Aux Deux Amis
Aux Deux Amis
45, rue Oberkampf, in the 11th Arrondissement.
01 58 30 38 13. Tues–Sat, lunch and dinner.
“A real neighborhood place,” I kept hearing a man say at the table next to us, at Aux Deux Amis, and he’s right. But this can have wildly different meanings, depending on the neighborhood. In this case it’s Oberkampf, lively and mixed, with plenty of unglazed cool.
I reserved a table, but in the future I’ll belly up to the bar or try my luck for a spot outside; it’s a casual way to eat, but Aux Deux Amis is nothing if not casual.
The room could be called retro, but that would imply that it was redecorated at some point, and it doesn’t appear to have been, ever. I found the midcentury-feel fun, but if you want classic charm or flattering lighting, this is not an address for you.
Still, the yellow glare didn’t change the fact that most of what we ate was very good. The food here is in many ways typical wine or tapas bar fare, with Spanish, French and Italian elements, but somehow none of it seems . . . typical.
There was no printed menu, only a very sweet, very cute waiter (this is apparently a requirement at his former place of employment, Le Chateaubriand) wielding a list of offerings scribbled on several slips of paper. There was one plat chaud available, a saucisse de Morteau with potatoes, but we opted for a series of small plates.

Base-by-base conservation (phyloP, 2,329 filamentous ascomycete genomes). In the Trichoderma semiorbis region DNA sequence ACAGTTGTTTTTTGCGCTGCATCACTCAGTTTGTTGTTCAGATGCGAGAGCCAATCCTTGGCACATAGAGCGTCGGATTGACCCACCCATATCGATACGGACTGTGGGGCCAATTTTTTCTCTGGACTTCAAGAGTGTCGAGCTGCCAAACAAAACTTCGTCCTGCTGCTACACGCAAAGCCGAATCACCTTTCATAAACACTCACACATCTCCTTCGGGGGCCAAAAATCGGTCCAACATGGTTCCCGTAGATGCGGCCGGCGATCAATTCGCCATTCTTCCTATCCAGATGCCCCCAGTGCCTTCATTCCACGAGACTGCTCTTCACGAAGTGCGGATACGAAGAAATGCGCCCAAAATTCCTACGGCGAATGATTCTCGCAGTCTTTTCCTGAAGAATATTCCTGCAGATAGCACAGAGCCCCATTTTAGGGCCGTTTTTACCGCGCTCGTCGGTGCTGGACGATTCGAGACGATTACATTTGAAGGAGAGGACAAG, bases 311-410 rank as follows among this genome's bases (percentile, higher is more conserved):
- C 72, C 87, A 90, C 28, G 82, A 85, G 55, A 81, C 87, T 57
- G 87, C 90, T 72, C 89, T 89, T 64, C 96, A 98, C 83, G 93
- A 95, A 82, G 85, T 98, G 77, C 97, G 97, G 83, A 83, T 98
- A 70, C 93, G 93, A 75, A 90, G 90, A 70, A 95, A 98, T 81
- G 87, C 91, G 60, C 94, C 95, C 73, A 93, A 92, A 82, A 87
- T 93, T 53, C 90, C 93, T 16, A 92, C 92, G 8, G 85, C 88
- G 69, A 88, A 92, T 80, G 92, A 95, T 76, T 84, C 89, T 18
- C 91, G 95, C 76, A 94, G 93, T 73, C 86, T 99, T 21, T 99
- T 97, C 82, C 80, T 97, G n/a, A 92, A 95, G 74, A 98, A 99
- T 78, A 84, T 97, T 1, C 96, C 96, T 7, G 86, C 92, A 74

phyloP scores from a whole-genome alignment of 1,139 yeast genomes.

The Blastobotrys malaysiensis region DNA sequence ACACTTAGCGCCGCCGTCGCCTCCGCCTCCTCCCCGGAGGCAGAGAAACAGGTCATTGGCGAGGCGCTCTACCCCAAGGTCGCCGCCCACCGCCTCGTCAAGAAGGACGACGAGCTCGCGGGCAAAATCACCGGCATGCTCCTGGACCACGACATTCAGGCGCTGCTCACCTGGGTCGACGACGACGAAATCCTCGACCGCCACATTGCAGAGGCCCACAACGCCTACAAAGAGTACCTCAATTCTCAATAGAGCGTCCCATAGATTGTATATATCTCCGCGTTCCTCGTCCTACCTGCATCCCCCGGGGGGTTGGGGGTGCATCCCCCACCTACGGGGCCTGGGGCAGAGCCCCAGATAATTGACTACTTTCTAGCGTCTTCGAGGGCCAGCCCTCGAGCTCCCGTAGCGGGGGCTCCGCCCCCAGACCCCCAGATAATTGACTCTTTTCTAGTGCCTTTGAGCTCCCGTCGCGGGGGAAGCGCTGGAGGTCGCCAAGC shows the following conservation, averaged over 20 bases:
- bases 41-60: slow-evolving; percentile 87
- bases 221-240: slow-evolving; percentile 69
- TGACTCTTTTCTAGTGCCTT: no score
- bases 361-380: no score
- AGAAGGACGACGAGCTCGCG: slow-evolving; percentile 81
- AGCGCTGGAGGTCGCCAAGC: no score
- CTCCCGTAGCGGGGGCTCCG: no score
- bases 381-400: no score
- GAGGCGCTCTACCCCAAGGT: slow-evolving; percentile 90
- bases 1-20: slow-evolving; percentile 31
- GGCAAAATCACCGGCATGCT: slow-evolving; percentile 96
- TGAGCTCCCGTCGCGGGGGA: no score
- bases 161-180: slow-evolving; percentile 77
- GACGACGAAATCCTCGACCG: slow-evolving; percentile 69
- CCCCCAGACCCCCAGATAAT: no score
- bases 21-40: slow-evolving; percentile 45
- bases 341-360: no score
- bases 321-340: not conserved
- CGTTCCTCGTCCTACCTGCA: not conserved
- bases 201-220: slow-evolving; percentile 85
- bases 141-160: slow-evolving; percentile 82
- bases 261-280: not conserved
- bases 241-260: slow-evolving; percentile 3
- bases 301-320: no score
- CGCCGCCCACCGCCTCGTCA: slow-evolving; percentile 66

We had white asparagus, cooked (barely enough) and served cold with very good olive oil, salt and pepper. A trembling mound of the Italian cheese burrata, looking like it might burst out of its seams, was served the same way. A wedge of Spanish tortilla arrived, and I did something I’m sure I’ve never done in Paris before: I asked the table next to us to pass the Tabasco.
Less classic was the dish of beets with cod liver and sesame seeds. Though I liked each of the elements, together they didn’t entirely work for me; sometimes a mix of strong flavors adds up to less than the sum of its parts. But a plate of panfried sweetbreads, topped with a scattering of chive blossoms, was disarmingly good; the ris de veau were cooked just right, and the tiny flowers packed a peppery, oniony punch.
Poached rhubarb was dessert. It was utterly simple, but we fought over the last drops of vanilla-flecked juice.
The wines are, naturally, natural, and available by the glass or pot or bottle. We didn’t look at a list but instead put our faith in Mr. Handsome, who came through with a bottle of white Burgundy for 29 euros.
In a nutshell: You may not be able to look as effortlessly cool as the hip clientele at Aux Deux Amis, but you can eat and drink very well here without trying at all.Price check: Small plates, 3.50–7 euros. Lunch menu, 19.50 euros. In general, count on 25–30 euros total, with wine.
If formica isn’t your thing, try the cozy Coinstot Vino in the charming passage des Panoramas:
26 bis, passage des Panoramas, in the 2nd.
01 44 82 08 54. Mon, lunch; Tue–Fri, lunch and dinner; Sat, dinner.